For the 75 percent that doesn't go to a landfill, the condition of the returned item, the timing of when it's returned, and its location are all key factors in determining what comes next. Some merchandise is inspected and immediately restocked. Some has to be sent for refurbishing or repackaging. Other goods go to a liquidation channel where the items are repurchased by a reseller or consumer. There are occasional scenarios where returned goods are taken apart and components are recycled, or even "upcycled," like turning shoes into a racetrack, Moore said.

Return scenarios have gotten more complicated. More relaxed return policies can mean shoppers return items after a season ends, making it hard to sell a winter coat in March, for example.

Plus, the internet offers retailers an "endless aisle." That means many items are sold online only. If those purchases are returned to a store, the retailer will have a few choices: ship it back to a distribution or processing center; try to resell it as a one-off item in the store; liquidate, donate or recycle it or throw it away.

About 70 percent of high-end apparel can typically be restocked and resold, Moore said. If it's a consumer electronics item or home and garden item that was sealed and isn't anymore, or has any data on it, it has to be repackaged, refurbished and wiped of data. Only around 30 percent of those returned items can go back into stock immediately.

Rethinking how returns are handled

According to a spokesperson for Amazon.com, "once we receive a returned product we conduct a thorough inspection to determine if it can be sold to another customer as either 'new' or 'used.' If sellable as new, it goes back on the shelf. If we determine it can be sold as used, the team takes the necessary steps to ensure it is a quality product that customers will be happy with once purchased. We work hard to reduce the amount that goes to liquidation."

Best Buy uses a number of methods to minimize the cost of returns, including selling open box items on its website and hosting a sales event for open box merchandise right after Christmas. The retailer also has a small number of Best Buy Outlets where open box and slightly damaged major appliances are sold.

B-Stock is another channel Best Buy uses to liquidate merchandise.

"Retailers are looking for new ways to make money and find margin," B-Stock's Moriarty said. "There are macro trends making returns increase over time, and there are better mouse traps out there today that make it less costly to handle a return."

B-Stock builds individual online marketplaces for retailers or brands to sell returned, liquidated or excess merchandise in bulk quantities to certified resellers. Moriarty said the volume of inventory sold on its site grew 100 percent from 2017 to 2018. In addition to Best Buy, B-Stock clients include Walmart, Amazon, Macy's, Lowe's, GameStop, and J.C. Penney, among others. While B-Stock offers the option for warehouse storage of merchandise at CH Robinson warehouses throughout the country, B-Stock never takes financial ownership nor logistics control of the inventory being resold.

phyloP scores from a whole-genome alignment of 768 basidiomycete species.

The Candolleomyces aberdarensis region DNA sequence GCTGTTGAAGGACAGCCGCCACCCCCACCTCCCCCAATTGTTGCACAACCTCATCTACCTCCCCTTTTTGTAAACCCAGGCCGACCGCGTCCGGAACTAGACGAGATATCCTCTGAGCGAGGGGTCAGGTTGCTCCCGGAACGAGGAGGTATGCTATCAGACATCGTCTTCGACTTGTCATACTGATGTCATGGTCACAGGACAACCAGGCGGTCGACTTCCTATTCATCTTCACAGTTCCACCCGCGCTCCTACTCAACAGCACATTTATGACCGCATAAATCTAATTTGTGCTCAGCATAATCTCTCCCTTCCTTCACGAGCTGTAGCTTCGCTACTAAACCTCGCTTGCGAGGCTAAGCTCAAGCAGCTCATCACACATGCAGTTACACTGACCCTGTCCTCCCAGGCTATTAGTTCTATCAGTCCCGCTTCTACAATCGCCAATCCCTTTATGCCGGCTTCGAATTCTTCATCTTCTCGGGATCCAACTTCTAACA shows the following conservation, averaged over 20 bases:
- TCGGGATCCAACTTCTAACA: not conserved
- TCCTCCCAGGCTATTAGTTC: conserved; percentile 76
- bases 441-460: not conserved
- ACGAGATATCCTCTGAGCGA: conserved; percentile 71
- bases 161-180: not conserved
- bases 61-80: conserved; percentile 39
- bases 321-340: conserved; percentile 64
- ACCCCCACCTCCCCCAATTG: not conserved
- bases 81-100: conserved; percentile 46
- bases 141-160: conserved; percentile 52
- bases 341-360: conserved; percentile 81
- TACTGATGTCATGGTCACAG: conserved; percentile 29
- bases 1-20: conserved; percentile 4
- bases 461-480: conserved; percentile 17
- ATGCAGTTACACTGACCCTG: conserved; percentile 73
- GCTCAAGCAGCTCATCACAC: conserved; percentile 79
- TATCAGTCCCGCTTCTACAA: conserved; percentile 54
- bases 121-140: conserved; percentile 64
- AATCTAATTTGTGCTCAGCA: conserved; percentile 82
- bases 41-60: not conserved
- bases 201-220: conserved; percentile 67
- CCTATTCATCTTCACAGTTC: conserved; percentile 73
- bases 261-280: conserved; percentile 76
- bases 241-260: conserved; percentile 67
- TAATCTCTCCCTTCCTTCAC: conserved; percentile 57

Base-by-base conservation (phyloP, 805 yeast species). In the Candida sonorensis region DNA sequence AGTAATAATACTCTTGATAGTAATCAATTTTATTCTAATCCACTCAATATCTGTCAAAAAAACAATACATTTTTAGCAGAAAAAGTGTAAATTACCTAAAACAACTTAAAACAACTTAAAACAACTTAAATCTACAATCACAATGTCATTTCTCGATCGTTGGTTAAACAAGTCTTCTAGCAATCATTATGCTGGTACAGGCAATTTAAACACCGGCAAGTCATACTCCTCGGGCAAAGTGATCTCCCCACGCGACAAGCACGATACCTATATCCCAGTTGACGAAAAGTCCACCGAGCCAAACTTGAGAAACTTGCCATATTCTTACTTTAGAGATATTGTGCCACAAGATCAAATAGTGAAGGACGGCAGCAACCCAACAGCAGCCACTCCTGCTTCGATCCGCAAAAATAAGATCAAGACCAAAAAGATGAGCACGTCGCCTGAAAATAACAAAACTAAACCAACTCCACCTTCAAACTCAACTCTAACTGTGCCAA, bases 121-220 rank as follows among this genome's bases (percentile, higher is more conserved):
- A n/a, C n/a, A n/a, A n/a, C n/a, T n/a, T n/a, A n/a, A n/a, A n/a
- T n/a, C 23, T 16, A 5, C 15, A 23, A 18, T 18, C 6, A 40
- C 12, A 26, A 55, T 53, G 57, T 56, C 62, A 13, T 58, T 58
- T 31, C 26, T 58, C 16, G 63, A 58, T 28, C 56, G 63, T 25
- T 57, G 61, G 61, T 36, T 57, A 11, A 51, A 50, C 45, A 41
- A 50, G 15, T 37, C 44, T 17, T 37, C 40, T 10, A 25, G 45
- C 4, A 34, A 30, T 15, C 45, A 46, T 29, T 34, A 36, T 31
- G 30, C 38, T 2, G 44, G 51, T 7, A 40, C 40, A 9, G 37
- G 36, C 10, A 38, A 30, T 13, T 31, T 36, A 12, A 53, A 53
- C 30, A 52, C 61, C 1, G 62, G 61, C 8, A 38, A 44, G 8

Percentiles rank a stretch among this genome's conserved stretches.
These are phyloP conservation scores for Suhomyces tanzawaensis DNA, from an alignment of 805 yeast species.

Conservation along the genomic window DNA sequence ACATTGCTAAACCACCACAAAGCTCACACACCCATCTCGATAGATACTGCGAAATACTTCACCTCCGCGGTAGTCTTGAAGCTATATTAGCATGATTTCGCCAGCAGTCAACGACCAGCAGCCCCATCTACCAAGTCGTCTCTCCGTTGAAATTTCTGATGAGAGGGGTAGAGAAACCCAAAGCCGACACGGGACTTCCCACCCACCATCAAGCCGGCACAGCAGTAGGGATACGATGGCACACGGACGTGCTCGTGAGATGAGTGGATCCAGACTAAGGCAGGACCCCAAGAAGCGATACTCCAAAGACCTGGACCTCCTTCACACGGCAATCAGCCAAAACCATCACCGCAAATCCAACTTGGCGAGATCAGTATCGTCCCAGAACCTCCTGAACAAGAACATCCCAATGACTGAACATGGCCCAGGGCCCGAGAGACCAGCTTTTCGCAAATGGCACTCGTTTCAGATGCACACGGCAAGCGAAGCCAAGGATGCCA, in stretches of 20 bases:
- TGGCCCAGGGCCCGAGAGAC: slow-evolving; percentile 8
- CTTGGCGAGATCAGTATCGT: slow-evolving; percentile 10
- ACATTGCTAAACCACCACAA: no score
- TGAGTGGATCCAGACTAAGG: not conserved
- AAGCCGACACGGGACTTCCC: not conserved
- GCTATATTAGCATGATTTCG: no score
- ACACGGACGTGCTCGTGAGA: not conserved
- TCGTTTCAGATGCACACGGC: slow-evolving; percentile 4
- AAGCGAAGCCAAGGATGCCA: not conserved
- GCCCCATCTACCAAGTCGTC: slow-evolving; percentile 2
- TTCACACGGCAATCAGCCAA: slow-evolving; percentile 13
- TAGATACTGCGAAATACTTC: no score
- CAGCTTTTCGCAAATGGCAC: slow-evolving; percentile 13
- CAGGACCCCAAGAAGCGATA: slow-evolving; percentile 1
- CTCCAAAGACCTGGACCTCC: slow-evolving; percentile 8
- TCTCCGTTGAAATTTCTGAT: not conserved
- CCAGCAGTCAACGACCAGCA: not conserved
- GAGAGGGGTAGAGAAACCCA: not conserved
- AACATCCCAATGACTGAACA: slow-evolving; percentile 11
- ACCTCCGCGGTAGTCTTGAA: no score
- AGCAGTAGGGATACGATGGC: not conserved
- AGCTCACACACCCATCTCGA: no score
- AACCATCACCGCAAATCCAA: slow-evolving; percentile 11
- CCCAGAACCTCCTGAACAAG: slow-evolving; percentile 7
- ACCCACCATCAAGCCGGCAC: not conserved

"Typically, our clients get a 30 to 80 percent price increase from how they used to do it," Moriarty said, even in the online auction website format B-Stock sets up for the retailers. Retailers can restrict where a reseller can sell items. For example, they can require resellers to export the merchandise. Moriarty said much of the inventory is resold on Amazon, eBay or in other small local stores.

Optoro sells software platforms to retailers and brands that identify the best option for maximizing the value or lowering the cost of returned items on a case-by-case basis. Options could include restocking, refurbishing, liquidating, donating or recycling. Its clients include Target, Under Armour, Jet, BJ's Wholesale Club, Staples, and Groupon. Optoro also has its own liquidation channels, Blinq.com, for liquidation resale to consumers, and Bulq.com, for liquidation resale to resellers.

"We can increase a retailer or brand's return recovery amount, in many cases, by 25 percent. If it is items that are not going back in stock, we can double or triple the recovery in some cases," Moore said.

Happy Returns offers technologies and logistics at nearly 300 U.S. locations to allow online purchases to be returned in person when the retailer doesn't have a physical store. Direct-to-consumer brand start-ups like Everlane, Untuckit and Rothy's work with Happy Returns, which has put its so-called return bars in malls, on college campuses and even stores like Sur La Table and Paper Source. Happy Returns packages it up for the shopper, sorts the returns by retailer, then ships in bulk to return hubs less expensively than the postal service offers.

"In aggregate, Happy Returns sees a cost savings upwards of 25 percent for our retailers," said Happy Returns' Sobie. He attributes this to the combination of hard cost savings of its network compared to shipping and the soft savings of lowering customer service inquires.

While there are technologies to reduce returns like 3D body scanning and other fit innovations, "it's not working," Sobie said.

Keeping shoppers happy is harder to quantify, but extremely valuable.

"Returns is a battleground for customers," Moore said. "It's a way to win more customers, to get them coming back and to get data so that you know how to better stock items and better make items for your customers as well."

Designed by IMD.